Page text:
While the rear of the engine was exposed, we took the liberty to freshen up a few things. The rear main seal was replaced, the flywheel resurfaced, and a new clutch kit installed. A classic example of “while you’re in there.”
Climbing the Mountain
The moment we were all waiting for came when the new transmission was finally unpacked. It was time to swap over the bell housing and transfer case. Assembling all the parts and pieces reminded us how lengthy and heavy this transmission can be. We filled everything up with 75w90 gear oil and the trans jack was called into action once more.
Getting the transmission to cooperate was like asking a six year old to share their Halloween candy. No matter how patient we were trying to guide the transmission into place, it fought us until the very end. Once it was finally settled into its new home, we went about connecting driveshafts and clutch controls.
Back to 1986
Firing up the truck after it’s long nap was fairly uneventful. No strange noises, just the engine slowly warming up. When it came time to move the truck under its own power, immediately evident was the slick shift linkage. On the previous transmission, the shifter bushings were replaced, but nowhere near as tight as the linkage in the newly rebuilt transmission.
The clutch is a little grabby as it bites relatively early in the pedal travel, but flushing the system with fresh fluid and a bleed job should get pedal feel back to normal. Out on the street the transmission is very quiet. More importantly, the ill-tempered 1st gear no longer pops out with a cringe-worthy grinding noise. Off to a good start!
The freeway is where the truck is transformed. As we all know, the power of the truck will never outrun anything more than a Daimler Motor Carriage, but being able to use all five gears makes 75 mph an option instead of a challenge. The bearings in the old transmission were in such poor shape that 3rd and 5th gears were louder than the engine. Not the case anymore, as all the gears are noise free, making highway driving a very tame experience.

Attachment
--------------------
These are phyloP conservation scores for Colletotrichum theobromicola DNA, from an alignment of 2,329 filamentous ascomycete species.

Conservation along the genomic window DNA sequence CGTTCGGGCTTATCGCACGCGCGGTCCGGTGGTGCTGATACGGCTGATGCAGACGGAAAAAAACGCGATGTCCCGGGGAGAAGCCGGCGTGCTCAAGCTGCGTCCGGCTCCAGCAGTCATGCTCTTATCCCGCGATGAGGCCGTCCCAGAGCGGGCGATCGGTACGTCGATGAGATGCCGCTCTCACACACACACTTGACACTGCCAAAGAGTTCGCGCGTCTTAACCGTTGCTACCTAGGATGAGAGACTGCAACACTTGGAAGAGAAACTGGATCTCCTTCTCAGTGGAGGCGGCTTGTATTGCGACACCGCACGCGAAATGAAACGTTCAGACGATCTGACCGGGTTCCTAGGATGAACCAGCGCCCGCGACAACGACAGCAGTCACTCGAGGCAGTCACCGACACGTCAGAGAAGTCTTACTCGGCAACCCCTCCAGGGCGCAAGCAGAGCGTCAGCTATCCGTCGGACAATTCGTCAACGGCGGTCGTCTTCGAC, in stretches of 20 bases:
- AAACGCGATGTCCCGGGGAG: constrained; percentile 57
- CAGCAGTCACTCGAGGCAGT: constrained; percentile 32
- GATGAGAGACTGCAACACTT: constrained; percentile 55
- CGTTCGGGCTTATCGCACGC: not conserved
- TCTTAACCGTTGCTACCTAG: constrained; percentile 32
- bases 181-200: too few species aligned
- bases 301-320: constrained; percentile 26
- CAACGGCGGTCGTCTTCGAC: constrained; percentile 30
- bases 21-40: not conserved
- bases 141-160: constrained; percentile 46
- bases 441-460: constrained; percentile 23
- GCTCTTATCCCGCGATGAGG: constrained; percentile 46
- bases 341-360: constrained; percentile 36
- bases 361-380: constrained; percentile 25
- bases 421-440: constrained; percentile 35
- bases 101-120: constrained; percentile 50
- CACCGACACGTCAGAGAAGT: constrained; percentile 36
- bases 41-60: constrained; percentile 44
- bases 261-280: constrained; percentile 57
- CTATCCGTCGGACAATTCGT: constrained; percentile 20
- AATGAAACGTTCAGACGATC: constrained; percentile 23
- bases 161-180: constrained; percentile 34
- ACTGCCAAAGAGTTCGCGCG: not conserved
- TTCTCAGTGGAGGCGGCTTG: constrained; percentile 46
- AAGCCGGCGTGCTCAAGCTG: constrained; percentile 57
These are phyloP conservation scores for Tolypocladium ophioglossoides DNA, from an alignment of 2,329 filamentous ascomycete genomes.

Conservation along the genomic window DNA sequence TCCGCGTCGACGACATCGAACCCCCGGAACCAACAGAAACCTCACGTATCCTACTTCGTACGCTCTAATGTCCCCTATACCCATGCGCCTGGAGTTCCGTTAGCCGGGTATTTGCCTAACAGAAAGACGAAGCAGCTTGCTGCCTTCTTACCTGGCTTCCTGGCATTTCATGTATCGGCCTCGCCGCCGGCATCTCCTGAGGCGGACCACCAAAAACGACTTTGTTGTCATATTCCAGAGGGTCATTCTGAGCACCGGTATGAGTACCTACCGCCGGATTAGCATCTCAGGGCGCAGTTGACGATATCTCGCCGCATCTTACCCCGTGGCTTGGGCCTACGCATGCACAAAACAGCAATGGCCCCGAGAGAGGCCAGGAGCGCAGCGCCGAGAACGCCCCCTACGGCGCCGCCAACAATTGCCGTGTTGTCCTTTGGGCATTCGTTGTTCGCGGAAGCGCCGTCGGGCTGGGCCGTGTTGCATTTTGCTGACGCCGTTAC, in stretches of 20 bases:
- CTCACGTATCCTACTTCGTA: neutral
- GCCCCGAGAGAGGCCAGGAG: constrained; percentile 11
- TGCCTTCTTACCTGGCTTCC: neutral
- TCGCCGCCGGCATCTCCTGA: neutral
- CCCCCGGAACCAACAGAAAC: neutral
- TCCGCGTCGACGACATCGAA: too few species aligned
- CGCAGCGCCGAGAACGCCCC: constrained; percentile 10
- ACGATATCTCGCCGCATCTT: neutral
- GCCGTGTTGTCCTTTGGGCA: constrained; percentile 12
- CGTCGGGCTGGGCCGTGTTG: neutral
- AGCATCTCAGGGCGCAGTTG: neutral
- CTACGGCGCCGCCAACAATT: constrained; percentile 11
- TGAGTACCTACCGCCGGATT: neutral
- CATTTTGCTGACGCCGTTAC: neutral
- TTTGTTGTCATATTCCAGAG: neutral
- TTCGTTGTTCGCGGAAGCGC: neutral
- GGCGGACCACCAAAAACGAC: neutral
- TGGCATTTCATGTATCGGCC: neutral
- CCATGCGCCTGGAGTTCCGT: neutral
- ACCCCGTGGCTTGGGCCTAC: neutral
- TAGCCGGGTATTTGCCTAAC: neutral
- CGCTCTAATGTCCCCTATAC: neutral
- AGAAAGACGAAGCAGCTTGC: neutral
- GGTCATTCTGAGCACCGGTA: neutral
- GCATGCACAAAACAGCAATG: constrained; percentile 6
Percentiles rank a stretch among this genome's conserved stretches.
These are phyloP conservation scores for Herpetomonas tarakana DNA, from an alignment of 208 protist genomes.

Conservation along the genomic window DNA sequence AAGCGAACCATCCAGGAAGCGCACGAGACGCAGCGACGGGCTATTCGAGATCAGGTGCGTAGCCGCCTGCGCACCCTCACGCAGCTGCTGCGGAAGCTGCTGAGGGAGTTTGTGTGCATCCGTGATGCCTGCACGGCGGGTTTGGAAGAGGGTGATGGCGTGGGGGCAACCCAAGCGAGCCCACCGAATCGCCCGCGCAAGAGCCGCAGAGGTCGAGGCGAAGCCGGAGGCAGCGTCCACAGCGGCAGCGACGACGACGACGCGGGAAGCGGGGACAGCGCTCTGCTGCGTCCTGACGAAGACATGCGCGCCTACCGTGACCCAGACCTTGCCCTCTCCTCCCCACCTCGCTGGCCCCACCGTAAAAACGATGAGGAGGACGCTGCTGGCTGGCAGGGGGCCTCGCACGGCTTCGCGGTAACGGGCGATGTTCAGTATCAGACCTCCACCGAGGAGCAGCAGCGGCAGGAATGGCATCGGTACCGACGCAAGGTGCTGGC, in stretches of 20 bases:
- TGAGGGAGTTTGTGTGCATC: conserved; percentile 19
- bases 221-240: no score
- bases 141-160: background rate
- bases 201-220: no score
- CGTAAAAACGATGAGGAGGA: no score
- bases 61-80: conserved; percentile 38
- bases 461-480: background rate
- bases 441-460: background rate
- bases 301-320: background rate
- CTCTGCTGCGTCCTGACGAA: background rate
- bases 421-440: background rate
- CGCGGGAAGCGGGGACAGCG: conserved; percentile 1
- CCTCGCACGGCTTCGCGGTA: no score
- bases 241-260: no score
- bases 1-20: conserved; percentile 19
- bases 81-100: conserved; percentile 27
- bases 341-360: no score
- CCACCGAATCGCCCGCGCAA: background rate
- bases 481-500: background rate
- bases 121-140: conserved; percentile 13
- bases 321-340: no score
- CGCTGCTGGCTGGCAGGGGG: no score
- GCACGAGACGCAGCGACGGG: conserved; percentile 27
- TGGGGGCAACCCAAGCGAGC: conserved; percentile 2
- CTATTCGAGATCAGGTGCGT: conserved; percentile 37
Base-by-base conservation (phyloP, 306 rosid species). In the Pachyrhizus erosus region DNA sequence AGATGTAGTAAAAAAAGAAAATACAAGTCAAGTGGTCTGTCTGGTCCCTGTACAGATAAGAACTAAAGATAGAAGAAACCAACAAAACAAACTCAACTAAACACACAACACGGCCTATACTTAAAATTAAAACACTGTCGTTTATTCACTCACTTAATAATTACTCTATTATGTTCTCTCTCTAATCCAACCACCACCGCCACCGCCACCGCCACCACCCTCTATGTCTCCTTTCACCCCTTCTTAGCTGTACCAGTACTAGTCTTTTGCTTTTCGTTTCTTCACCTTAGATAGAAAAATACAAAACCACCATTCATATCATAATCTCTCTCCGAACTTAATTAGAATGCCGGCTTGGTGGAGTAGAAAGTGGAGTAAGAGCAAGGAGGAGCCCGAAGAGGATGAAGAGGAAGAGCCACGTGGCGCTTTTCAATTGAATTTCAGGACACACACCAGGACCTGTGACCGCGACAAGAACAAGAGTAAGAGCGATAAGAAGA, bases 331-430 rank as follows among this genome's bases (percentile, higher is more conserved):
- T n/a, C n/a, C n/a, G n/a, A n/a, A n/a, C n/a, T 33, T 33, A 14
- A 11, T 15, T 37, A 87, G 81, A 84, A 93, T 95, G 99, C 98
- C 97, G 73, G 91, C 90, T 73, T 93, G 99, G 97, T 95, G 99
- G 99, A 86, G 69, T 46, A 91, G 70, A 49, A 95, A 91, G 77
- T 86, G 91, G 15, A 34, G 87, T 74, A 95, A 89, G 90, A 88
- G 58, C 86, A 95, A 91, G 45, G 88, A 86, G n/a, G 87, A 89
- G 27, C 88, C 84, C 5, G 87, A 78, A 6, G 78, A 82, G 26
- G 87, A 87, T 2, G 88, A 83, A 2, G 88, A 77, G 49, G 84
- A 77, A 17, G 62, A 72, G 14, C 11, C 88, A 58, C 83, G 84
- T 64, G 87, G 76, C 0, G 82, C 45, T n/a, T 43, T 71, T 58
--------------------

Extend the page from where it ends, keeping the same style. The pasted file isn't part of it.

To say this “upgrade” is worth the money is probably not a fair assessment, as it was done out of necessity more than anything. Between the transmission, the clutch kit, and other odds and ends, the project was in the $1500 range. A few hundred bucks will come back to us once the old unit gets shipped back to Marlin, but still a costly procedure nonetheless. If you have everything ready to go and set aside a solid weekend with a few friends to help, this is definitely doable for a DIYer. We could have found a known functioning transmission, but at least we know the new trans is guaranteed to work and has a warranty to boot.
No matter how great the transmission might be on the street, 4×4 means this little truck is meant to tackle more than just pavement. About an hour away from us is the Hollister SVRA. Given the mild suspension setup on the Toyota, we’re probably not going to be doing any extreme rock crawling, but that won’t stop us from locking the hubs and making sure the transfer case can pull us through some dirt, gravel, and mud. We’ll also test whether the 31 year old truck can still keep pace with some of the more modern rigs. Sorry new paint job, things are about to get filthy.
Interested in the parts we used for this job? Check them out below: